Last year (2012) was a Mexico-wide -- and even international -- year of reflection upon the life and career of the Mexican composer and conductor Eduardo Mata. He would have been 70 years old, if not for his tragic death, much too young, in 1995.
On a chilly January morning (January 4, 1995), Mata took off from the airport in Cuernavaca, Mexico, en route to Dallas. He was piloting his own private plane when something went terribly wrong with the aircraft. The plane crashed before he could return to the airport and land safely.
I was entertaining musicians from Mexico City at my home when we heard the news bulletin on NPR. We immediately looked at each other in disbelief. Many others in Mexico and elsewhere were also devastated by the news. So much promise, unfulfilled.
Most had expected his career to continue its trajectory into the upper ranks of international conductors. Indeed, many in Mexico had highest hopes that he would return to Mexico to take over as music director of one of the top orchestras, or to form an entirely new ensemble.
In fact, in 1982 he had come back to Mexico to form a chamber ensemble which came to be known as Solistas de Mexico. Several years later, I was invited to join Solistas, this after I had played under his guest directorship with the Mexico City Philharmonic. I knew I was extremely fortunate to have such an opportunity and even today I cherish those experiences.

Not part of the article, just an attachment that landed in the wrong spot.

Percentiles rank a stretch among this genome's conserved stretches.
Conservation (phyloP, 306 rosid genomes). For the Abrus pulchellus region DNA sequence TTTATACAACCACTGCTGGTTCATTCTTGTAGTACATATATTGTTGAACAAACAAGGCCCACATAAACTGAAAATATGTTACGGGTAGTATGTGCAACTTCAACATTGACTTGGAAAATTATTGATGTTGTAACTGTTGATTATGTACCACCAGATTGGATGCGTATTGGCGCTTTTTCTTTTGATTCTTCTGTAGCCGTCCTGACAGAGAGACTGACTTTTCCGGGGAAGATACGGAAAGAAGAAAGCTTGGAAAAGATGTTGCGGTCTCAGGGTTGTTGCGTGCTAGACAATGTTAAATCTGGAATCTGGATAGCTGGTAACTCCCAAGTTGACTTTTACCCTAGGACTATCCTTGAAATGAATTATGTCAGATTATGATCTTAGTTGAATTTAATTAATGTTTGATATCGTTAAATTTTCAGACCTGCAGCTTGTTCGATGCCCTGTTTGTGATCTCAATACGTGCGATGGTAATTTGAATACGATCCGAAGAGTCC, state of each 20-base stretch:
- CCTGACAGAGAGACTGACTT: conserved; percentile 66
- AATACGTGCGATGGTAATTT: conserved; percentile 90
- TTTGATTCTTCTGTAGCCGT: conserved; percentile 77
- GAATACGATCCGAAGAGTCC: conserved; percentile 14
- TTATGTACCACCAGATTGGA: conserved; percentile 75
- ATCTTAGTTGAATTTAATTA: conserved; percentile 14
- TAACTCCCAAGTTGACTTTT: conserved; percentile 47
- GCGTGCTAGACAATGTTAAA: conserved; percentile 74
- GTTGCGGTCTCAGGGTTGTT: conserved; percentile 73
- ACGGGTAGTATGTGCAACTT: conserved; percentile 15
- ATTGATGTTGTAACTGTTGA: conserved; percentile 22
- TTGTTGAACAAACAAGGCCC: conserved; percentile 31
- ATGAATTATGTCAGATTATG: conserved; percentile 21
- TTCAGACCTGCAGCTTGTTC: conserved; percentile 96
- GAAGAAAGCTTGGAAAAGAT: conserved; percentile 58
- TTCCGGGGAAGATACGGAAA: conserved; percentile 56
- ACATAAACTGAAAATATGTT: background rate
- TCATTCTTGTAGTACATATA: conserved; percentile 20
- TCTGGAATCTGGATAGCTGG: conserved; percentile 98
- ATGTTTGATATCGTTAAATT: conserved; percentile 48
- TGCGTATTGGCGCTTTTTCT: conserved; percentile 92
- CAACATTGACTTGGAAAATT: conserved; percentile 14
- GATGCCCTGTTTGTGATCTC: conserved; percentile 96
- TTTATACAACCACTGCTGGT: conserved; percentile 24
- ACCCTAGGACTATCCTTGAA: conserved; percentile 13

Together Solistas and Mata toured Mexico, and in 1992, Germany, Italy and Spain. Like so many others, I was willing to join Mata at the drop of a hat, in any orchestra he might form. Sadly, this was never to be.
This documentary, Documental Eduardo Mata, was released last year as part of the 70th anniversary of his birth in Oaxaca, Mexico. It is almost entirely in Spanish, but is filled with fascinating commentary, rare photographs and several videos of Mata at work with various orchestras, including Solistas de Mexico.
I watch this and miss him even more. When I share my own high estimation of Mata with other musicians who knew him or worked with him, the conclusions are near unanimous that were he alive today, he would be in the elite handful of top conductors. Certainly, the musical landscape of Mexico would be considerably different than the one we see today.